To outsiders, yoga may appear like one of those activities that yuppie urbanites take up—like knitting and shopping at Whole Foods. Yoga Bitch author Suzanne Morrison was one of those skeptics—granted a more rock’n’roll, smoking version of a skeptic—as to what all the hoopla was about when it came to downward dogging your way to bliss. But after Morrison became hooked on the practice in Seattle—and her instructor convinced her to take a foreign retreat—she learned that there is something to giving up coffee, sweets and sweating her ass off in Bali.
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Here, Morrison tells us about turning her one-woman show into a book, why Eat, Love, Pray hasn’t ruined travel for women and drinking your own urine.
You write that you thought about this book for the better part of a decade—what was the impetus to turn it into a book?
I knew I wanted to write a book, and I also talked with good friends who worked in the theater about what a great one-person show it would make, and that’s where it started. So within the first year of working on the show, I also started writing the book.
At that stage, I was thinking more along the lines of fiction…The novel ended up being almost entirely autobiographical, it might as well have been a memoir. I made myself a redhead and lot cooler than I actually am—a lot more of an atheist, a lot more not as into the rituals and woo-hoo stuff, like I secretly am—the version I wish I was, but I’m not.
My agent sent the novel out, and it was roundly rejected by everyone, but a few said if it was a memoir they’d be interested. At that point, I’d been working on both the show and the book for the better part of four years, and I was kind of done. I didn’t want to do it as a memoir…[but] I found myself waking up with it for a year, thinking of how to structure it, and it was really clear that I wasn’t done with the story yet…One day, I found myself writing the first chapter. As soon as I did, it clicked in.
So, how do you feel about Eat, Pray, Love and the yoga phenomenon?
I have complicated feelings about that…I believe it’s called “priv-lit,” lit for privileged women of the western world. Typically, the only people who make that argument are people who went to a nice liberal arts college, and their parents paid for it, and they have all the skills, and they’re constantly freaking out about privilege…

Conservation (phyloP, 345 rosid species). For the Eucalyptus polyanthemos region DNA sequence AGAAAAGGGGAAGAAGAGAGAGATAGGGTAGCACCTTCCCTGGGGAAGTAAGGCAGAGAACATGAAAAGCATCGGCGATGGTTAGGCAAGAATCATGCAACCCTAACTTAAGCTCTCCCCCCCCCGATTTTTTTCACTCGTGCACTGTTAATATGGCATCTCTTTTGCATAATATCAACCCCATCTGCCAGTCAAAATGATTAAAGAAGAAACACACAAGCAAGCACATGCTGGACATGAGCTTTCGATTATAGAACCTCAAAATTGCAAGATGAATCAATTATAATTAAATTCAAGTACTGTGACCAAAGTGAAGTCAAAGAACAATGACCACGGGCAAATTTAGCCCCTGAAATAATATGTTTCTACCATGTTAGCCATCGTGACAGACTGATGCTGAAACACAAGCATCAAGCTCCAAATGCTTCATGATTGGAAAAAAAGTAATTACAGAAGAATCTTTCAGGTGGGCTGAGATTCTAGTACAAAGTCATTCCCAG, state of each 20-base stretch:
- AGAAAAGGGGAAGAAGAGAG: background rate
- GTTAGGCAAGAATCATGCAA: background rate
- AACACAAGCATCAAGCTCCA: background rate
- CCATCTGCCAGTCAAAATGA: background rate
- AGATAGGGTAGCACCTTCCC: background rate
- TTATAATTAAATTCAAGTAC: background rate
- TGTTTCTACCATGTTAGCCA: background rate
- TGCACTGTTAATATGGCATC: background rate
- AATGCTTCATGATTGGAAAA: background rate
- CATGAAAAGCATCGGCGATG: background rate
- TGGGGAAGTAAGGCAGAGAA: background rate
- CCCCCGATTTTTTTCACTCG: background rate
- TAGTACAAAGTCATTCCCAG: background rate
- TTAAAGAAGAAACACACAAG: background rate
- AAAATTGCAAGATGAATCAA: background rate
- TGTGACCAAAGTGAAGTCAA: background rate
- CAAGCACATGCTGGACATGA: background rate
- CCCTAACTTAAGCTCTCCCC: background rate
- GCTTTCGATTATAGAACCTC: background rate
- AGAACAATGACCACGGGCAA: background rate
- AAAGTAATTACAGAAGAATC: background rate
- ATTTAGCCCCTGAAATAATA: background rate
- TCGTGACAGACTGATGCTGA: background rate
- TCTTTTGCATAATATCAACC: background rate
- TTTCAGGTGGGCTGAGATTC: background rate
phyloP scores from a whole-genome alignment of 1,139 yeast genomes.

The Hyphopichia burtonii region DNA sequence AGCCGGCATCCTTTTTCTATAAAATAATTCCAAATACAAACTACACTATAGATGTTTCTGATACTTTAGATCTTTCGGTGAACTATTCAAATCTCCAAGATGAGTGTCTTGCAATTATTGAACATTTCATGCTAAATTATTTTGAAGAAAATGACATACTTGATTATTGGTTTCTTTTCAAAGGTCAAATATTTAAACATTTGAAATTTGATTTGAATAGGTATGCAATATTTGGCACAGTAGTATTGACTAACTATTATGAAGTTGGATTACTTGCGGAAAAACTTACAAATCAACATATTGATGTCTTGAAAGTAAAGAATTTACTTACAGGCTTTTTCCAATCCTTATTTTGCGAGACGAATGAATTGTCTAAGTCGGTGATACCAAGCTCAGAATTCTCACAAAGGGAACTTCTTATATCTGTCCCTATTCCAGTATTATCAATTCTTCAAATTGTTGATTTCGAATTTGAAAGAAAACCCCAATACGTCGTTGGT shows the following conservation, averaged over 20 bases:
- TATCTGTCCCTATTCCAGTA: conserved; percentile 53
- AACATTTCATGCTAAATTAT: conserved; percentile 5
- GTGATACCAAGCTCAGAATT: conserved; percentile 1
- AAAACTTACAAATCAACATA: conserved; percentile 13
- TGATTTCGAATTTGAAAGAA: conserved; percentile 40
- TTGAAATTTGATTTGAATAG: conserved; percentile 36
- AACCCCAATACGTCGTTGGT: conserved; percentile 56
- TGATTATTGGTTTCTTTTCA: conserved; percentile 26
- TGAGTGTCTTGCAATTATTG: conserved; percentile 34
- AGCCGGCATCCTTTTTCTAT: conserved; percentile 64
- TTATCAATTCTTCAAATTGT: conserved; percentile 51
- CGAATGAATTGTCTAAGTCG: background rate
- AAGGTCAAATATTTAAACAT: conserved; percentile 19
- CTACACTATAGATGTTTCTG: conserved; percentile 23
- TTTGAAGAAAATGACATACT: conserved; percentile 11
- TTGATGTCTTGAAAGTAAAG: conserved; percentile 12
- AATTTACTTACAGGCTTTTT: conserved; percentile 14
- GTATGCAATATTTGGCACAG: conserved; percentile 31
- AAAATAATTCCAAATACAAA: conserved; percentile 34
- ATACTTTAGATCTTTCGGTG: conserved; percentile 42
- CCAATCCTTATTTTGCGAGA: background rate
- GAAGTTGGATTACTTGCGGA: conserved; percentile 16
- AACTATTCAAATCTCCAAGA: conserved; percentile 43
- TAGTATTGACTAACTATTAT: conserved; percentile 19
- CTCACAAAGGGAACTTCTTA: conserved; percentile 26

I just think that this is something that men have been doing for millennia—they have been traveling to find themselves. There’s a lot of self-hatred in women, that we can’t do that, that it’s self-indulgent to do that, that it’s privileged, that we’re self-centered, self-indulgent—these are all puritanical ways of looking at a journey of transformation. Women are trying to transform themselves in a way that men have been doing forever.
I will defend that forever, I’m a big fan of transformation. That is the point of being alive, to try and achieve your potential. Everyone is born with the potential to make themselves the best they can be… Or we can all sit around and feel guilty and think, “OK, there’s no God, nothing transcendent in the universe,” and that we should all sit home and dig ditches? I just don’t buy that…I think obviously that Elizabeth Gilbert struck a major chord with women who want more for themselves.
What were some perceptions about yoga that were killed for you in Bali?
I was not prepared for it to be so connected, so religious, I guess…the teachers I was studying with definitely see yoga as a path to God. I was not prepared for that at all. I was raised Catholic and had come to place as a teenager where I wasn’t sure there was a God. I definitely wasn’t into any organized religion, or group prayer, or beyond what I’d do with my family. I wasn’t prepared for the expectation that I would be clamoring toward the divine with everybody.
And then, on the more woo-hoo side of things, I grew up in Seattle. I’ve been surrounded by hippies my entire life just by virtue of the West Coast. Some of the things, like urine therapy [drinking your own urine], I write about really took me by surprise. I thought, “What is wrong with these people?” To me, that was so far beyond the most hippie-dippy, crazy new age way…
And fresh ideas about yoga you never saw coming?
When I went to Bali, I didn’t know the charm of yoga. I knew it had a charm that was working on me—to do these postures, deep breathing, a little meditation and chanting—and I would feel so much better. My chest would open, I could breathe and other things became easier. Not smoking became easier, waking up earlier became easier, there was something to the yoga thing that was really powerful for me.
When I got to Bali, doing hours and hours of analysis per day and meditation, it became fascinating, this whole idea of witnessing yourself, the idea that you are observing yourself, and in observing yourself, you can liberate yourself from your habits. That was really profound for me…Yoga puts it so plainly, and it’s so practical. That’s what I love about it.